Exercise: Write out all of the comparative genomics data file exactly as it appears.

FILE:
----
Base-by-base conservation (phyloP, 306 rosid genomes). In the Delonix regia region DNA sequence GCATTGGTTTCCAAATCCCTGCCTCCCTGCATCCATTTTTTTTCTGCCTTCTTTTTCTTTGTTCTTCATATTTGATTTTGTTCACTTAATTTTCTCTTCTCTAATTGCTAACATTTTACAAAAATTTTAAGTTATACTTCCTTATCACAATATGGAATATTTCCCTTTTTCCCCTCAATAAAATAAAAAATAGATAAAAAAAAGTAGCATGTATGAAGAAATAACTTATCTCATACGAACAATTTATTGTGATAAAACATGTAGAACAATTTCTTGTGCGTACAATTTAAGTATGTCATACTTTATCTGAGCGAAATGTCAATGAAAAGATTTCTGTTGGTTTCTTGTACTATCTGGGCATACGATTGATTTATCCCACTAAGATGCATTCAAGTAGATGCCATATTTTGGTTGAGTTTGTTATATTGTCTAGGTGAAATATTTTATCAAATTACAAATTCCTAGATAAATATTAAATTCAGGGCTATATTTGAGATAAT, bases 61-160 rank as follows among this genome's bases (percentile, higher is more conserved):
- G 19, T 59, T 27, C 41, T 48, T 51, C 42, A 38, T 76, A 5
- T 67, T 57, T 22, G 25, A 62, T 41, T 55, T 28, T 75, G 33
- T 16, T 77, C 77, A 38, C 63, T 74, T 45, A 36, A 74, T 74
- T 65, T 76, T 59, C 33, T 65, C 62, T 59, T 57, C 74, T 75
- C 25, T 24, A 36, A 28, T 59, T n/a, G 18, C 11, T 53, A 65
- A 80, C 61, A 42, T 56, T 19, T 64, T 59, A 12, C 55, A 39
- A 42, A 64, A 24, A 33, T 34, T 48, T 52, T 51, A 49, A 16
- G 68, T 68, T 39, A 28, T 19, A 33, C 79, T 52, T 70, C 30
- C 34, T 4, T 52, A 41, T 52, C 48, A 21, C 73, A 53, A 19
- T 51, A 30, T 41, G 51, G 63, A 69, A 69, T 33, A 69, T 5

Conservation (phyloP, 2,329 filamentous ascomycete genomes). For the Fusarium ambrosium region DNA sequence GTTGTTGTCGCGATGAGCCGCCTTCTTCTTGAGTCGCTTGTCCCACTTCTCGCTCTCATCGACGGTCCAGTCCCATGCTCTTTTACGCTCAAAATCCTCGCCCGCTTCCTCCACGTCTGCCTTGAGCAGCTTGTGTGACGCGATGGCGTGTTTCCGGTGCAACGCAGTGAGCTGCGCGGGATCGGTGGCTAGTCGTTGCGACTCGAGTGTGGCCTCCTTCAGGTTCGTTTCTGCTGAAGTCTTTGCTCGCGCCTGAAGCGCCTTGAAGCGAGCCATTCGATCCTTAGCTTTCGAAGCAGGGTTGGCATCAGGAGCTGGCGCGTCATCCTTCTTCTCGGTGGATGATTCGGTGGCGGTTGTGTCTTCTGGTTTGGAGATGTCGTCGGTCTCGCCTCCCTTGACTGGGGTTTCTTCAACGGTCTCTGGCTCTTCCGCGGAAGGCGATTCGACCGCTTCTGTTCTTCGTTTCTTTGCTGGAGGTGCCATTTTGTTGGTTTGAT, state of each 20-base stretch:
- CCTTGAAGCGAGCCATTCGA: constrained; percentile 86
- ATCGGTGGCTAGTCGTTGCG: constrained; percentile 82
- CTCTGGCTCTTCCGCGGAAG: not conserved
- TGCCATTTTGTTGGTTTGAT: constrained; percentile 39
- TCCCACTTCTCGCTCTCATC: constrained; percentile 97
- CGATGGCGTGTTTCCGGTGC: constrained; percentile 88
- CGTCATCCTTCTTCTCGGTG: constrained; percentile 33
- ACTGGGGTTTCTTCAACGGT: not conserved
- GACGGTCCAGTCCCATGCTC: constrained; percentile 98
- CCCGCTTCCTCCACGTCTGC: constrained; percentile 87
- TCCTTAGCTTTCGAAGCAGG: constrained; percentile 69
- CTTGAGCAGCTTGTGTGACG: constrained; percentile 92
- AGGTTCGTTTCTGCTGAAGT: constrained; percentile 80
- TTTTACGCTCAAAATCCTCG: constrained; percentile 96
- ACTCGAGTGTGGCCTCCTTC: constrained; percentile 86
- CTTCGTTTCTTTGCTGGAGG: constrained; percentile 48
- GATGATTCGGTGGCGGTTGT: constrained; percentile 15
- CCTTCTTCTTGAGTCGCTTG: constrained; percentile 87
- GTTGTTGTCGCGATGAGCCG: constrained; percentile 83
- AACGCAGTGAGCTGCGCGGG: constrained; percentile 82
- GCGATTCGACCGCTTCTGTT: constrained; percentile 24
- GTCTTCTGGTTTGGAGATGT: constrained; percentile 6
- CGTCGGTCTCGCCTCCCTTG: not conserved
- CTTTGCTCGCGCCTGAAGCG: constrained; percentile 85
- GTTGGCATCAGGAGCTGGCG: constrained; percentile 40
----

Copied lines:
Base-by-base conservation (phyloP, 306 rosid genomes). In the Delonix regia region DNA sequence GCATTGGTTTCCAAATCCCTGCCTCCCTGCATCCATTTTTTTTCTGCCTTCTTTTTCTTTGTTCTTCATATTTGATTTTGTTCACTTAATTTTCTCTTCTCTAATTGCTAACATTTTACAAAAATTTTAAGTTATACTTCCTTATCACAATATGGAATATTTCCCTTTTTCCCCTCAATAAAATAAAAAATAGATAAAAAAAAGTAGCATGTATGAAGAAATAACTTATCTCATACGAACAATTTATTGTGATAAAACATGTAGAACAATTTCTTGTGCGTACAATTTAAGTATGTCATACTTTATCTGAGCGAAATGTCAATGAAAAGATTTCTGTTGGTTTCTTGTACTATCTGGGCATACGATTGATTTATCCCACTAAGATGCATTCAAGTAGATGCCATATTTTGGTTGAGTTTGTTATATTGTCTAGGTGAAATATTTTATCAAATTACAAATTCCTAGATAAATATTAAATTCAGGGCTATATTTGAGATAAT, bases 61-160 rank as follows among this genome's bases (percentile, higher is more conserved):
- G 19, T 59, T 27, C 41, T 48, T 51, C 42, A 38, T 76, A 5
- T 67, T 57, T 22, G 25, A 62, T 41, T 55, T 28, T 75, G 33
- T 16, T 77, C 77, A 38, C 63, T 74, T 45, A 36, A 74, T 74
- T 65, T 76, T 59, C 33, T 65, C 62, T 59, T 57, C 74, T 75
- C 25, T 24, A 36, A 28, T 59, T n/a, G 18, C 11, T 53, A 65
- A 80, C 61, A 42, T 56, T 19, T 64, T 59, A 12, C 55, A 39
- A 42, A 64, A 24, A 33, T 34, T 48, T 52, T 51, A 49, A 16
- G 68, T 68, T 39, A 28, T 19, A 33, C 79, T 52, T 70, C 30
- C 34, T 4, T 52, A 41, T 52, C 48, A 21, C 73, A 53, A 19
- T 51, A 30, T 41, G 51, G 63, A 69, A 69, T 33, A 69, T 5

Conservation (phyloP, 2,329 filamentous ascomycete genomes). For the Fusarium ambrosium region DNA sequence GTTGTTGTCGCGATGAGCCGCCTTCTTCTTGAGTCGCTTGTCCCACTTCTCGCTCTCATCGACGGTCCAGTCCCATGCTCTTTTACGCTCAAAATCCTCGCCCGCTTCCTCCACGTCTGCCTTGAGCAGCTTGTGTGACGCGATGGCGTGTTTCCGGTGCAACGCAGTGAGCTGCGCGGGATCGGTGGCTAGTCGTTGCGACTCGAGTGTGGCCTCCTTCAGGTTCGTTTCTGCTGAAGTCTTTGCTCGCGCCTGAAGCGCCTTGAAGCGAGCCATTCGATCCTTAGCTTTCGAAGCAGGGTTGGCATCAGGAGCTGGCGCGTCATCCTTCTTCTCGGTGGATGATTCGGTGGCGGTTGTGTCTTCTGGTTTGGAGATGTCGTCGGTCTCGCCTCCCTTGACTGGGGTTTCTTCAACGGTCTCTGGCTCTTCCGCGGAAGGCGATTCGACCGCTTCTGTTCTTCGTTTCTTTGCTGGAGGTGCCATTTTGTTGGTTTGAT, state of each 20-base stretch:
- CCTTGAAGCGAGCCATTCGA: constrained; percentile 86
- ATCGGTGGCTAGTCGTTGCG: constrained; percentile 82
- CTCTGGCTCTTCCGCGGAAG: not conserved
- TGCCATTTTGTTGGTTTGAT: constrained; percentile 39
- TCCCACTTCTCGCTCTCATC: constrained; percentile 97
- CGATGGCGTGTTTCCGGTGC: constrained; percentile 88
- CGTCATCCTTCTTCTCGGTG: constrained; percentile 33
- ACTGGGGTTTCTTCAACGGT: not conserved
- GACGGTCCAGTCCCATGCTC: constrained; percentile 98
- CCCGCTTCCTCCACGTCTGC: constrained; percentile 87
- TCCTTAGCTTTCGAAGCAGG: constrained; percentile 69
- CTTGAGCAGCTTGTGTGACG: constrained; percentile 92
- AGGTTCGTTTCTGCTGAAGT: constrained; percentile 80
- TTTTACGCTCAAAATCCTCG: constrained; percentile 96
- ACTCGAGTGTGGCCTCCTTC: constrained; percentile 86
- CTTCGTTTCTTTGCTGGAGG: constrained; percentile 48
- GATGATTCGGTGGCGGTTGT: constrained; percentile 15
- CCTTCTTCTTGAGTCGCTTG: constrained; percentile 87
- GTTGTTGTCGCGATGAGCCG: constrained; percentile 83
- AACGCAGTGAGCTGCGCGGG: constrained; percentile 82
- GCGATTCGACCGCTTCTGTT: constrained; percentile 24
- GTCTTCTGGTTTGGAGATGT: constrained; percentile 6
- CGTCGGTCTCGCCTCCCTTG: not conserved
- CTTTGCTCGCGCCTGAAGCG: constrained; percentile 85
- GTTGGCATCAGGAGCTGGCG: constrained; percentile 40